Boon of the bottom-dwellers
Melvins hits the road with two thoroughly known bassists
There’s still no band on Earth quite like the Melvins. Closing in on 40 years, this iconic three-piece from Montesano, Wash. drew influences from sludge metal, loud-and-fast punk and even some heavy experimental grime, heard on their live album Colossus of Destiny, with its near hour-long use of synthesizer and spacey effects-pedals.
Staying prolific as ever, the Melvins recently released two new albums, 2018’s Pinkus Abortion Technician and A Walk With Love & Death last year. The former is why they’re on a nationwide tour with two bass players: longtimer Steven McDonald, and now Jeff Pinkus, known for his work in the experimental rock band the Butthole Surfers.
“They’re both incredibly great players; that makes it fun,” says Buzz Osborne, a.k.a King Buzzo, Melvins’ lead vocalist and guitarist. “There’s not a lot of what you would teach in how they’re doing it, whether it’s with the bass amps, their effects or their technique. They both play very different from each other, which is an attribute, and they complement each other in ways that are not common, which I think is kinda cool.”
Pinkus not only brings fresh sludge to the Melvins’ latest material; he’s also credited with writing four of the album’s originals, including its single, “Don’t Forget to Breathe.”
The song is an amalgam of each bassist’s attributes. It opens with this slow-crawling bass line that gives off a heavy, ominous vibe and keeps a steady pulse on the low-end. That’s Pinkus—while McDonald’s more melodic bass grooves take on the higher octaves of the duel with flashes of erratic effects. It’s a treat for fans of both professionals who bring completely different bass-styles and influences to the album.
The Melvins are known for mixing the lineup on dozens of albums. A long list of well-known musicians are credited on either vocals, drums, bass or guitar, everyone from Jello Biafra (Dead Kennedys) to Kurt Cobain and even Gene Simmons, who joined the Melvins onstage for their cover of KISS’ “Going Blind” while they toured with Primus. So, who’s next?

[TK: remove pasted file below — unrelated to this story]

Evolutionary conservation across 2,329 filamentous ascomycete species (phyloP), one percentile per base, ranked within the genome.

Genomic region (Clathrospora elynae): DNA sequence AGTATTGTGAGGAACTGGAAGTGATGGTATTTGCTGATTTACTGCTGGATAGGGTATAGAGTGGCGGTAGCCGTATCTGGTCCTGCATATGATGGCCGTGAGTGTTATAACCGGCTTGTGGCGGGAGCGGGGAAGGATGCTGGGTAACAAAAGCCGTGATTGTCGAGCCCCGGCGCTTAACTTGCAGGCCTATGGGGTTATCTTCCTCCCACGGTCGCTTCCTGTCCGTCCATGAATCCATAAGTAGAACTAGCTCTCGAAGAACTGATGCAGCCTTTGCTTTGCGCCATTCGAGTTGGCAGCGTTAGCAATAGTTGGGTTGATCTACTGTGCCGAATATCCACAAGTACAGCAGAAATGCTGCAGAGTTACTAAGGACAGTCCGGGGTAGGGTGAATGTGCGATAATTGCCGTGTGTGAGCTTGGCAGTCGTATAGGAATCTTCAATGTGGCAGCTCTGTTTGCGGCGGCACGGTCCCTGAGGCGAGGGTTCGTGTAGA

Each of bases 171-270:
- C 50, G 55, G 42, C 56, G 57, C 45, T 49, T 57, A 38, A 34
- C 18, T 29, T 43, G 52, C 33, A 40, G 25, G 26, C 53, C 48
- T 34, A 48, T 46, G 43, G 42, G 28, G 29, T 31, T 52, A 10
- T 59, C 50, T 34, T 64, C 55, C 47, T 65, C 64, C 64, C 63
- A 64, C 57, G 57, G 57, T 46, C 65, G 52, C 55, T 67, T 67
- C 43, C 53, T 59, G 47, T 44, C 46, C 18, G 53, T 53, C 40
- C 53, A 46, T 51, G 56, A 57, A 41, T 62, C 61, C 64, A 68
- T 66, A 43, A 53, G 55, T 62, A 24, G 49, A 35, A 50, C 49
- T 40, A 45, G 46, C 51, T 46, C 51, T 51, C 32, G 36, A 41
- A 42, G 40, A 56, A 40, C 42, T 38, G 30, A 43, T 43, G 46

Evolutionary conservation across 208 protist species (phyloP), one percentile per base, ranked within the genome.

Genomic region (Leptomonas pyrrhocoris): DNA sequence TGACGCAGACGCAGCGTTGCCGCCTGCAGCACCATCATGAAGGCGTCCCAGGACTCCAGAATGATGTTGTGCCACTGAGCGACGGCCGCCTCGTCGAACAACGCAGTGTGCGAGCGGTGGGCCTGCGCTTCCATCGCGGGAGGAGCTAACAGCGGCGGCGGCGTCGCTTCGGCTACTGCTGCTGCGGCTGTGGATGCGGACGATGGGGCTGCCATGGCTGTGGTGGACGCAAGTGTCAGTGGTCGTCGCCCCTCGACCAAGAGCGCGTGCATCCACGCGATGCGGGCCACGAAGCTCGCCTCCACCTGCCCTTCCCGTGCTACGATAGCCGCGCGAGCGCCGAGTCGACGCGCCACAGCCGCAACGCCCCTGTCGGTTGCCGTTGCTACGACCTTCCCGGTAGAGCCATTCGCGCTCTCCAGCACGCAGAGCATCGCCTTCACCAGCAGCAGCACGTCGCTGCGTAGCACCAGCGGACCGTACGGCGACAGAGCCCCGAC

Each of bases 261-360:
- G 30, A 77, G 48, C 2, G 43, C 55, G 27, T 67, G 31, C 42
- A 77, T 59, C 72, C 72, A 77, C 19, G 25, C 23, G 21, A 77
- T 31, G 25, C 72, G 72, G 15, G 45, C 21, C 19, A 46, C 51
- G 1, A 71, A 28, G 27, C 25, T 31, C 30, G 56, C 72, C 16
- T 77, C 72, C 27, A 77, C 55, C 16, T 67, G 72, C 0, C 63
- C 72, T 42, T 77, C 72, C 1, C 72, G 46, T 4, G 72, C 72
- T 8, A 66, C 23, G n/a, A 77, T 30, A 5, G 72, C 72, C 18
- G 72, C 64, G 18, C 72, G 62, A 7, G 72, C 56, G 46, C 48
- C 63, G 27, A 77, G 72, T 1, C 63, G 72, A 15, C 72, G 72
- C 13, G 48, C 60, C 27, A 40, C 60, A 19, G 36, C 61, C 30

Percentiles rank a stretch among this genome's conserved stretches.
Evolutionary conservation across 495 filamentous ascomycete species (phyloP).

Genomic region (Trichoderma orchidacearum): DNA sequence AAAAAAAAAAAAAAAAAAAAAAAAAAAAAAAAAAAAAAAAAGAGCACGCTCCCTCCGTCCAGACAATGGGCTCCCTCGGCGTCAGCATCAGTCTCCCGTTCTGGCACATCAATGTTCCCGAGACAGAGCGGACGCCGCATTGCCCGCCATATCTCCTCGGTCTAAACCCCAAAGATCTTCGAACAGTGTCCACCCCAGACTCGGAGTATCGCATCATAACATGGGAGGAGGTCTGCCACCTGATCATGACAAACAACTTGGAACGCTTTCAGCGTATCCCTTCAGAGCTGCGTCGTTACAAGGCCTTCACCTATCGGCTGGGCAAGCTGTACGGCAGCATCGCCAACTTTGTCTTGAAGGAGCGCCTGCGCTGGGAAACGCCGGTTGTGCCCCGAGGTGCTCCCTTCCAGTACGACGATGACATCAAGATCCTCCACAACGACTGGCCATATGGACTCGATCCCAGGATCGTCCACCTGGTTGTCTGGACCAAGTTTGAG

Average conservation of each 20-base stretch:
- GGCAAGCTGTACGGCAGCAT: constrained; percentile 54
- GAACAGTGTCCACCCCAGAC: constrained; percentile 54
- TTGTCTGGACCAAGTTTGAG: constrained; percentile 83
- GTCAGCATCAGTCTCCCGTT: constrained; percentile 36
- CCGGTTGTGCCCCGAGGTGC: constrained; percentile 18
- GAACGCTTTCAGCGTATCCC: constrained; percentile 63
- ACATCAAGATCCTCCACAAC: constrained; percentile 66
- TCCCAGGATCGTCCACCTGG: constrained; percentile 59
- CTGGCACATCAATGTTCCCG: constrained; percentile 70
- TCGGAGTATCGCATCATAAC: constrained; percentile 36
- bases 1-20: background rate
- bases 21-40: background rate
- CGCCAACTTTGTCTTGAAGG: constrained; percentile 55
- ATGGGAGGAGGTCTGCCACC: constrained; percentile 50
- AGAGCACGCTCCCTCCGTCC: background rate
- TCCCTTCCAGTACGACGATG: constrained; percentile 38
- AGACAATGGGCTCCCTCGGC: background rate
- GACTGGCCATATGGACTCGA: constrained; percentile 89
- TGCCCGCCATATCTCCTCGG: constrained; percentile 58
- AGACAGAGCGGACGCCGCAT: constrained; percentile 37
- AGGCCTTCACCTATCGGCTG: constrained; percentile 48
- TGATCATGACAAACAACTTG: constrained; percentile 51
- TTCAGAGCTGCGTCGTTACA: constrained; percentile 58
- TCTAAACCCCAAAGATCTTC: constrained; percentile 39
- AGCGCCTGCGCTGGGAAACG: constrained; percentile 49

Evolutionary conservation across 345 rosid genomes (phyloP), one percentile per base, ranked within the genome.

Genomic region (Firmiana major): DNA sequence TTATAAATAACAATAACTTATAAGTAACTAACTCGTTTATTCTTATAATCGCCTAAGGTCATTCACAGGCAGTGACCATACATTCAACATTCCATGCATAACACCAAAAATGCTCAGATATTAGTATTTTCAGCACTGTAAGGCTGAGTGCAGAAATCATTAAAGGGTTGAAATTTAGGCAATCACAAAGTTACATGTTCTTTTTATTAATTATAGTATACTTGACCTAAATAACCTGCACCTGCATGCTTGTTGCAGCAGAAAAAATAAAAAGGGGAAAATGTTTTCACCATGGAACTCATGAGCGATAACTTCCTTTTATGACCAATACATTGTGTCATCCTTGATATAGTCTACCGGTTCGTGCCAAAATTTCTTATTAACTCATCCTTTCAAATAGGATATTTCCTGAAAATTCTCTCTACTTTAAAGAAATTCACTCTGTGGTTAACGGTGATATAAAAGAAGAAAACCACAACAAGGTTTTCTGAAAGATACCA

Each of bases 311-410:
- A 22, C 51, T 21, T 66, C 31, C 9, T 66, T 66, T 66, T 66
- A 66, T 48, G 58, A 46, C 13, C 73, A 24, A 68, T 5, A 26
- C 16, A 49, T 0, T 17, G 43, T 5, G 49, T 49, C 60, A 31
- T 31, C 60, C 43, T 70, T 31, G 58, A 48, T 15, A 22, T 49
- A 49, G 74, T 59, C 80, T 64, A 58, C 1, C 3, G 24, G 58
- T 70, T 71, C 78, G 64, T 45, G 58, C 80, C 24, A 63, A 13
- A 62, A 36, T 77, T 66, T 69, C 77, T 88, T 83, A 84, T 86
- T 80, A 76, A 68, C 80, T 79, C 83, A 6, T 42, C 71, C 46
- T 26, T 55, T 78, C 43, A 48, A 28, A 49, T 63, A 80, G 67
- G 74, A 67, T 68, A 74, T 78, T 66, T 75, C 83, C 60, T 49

“Judy Garland and Jimi Hendrix are my two big favorites. But that’d be a hard one to pull off,” Osborne says. Garland died in 1969, and Hendrix a year later. “They were both freaks that worked outside the box. Jimi Hendrix did nothing that a guitar teacher would ever teach you when it came to how to play guitar, but he was the best. So, figure that one out. Judy Garland was a weird singer who was a strange personality and had an ungodly, weird voice … Both of those two I think are wildly talented.”
Perhaps a séance is in Osborne’s future—for musical purposes. With 27 full-length albums, Osborne admits that it’s not always easy deciding on a setlist, but the formula they use is to incorporate two-thirds songs from the last 15 years (Pigs of the Roman Empire, Nude with Boots) and one-third older material (Houdini, Stoner Witch, Ozma). Simple enough, right?
“We can’t play too much off any one album because we have too many albums,” Osborne says. “We can’t lose focus on what we did, and we can’t lose focus on what we’re doing. That’s how we put the setlist together. We have a lot to pick from, so we’re fortunate in that.”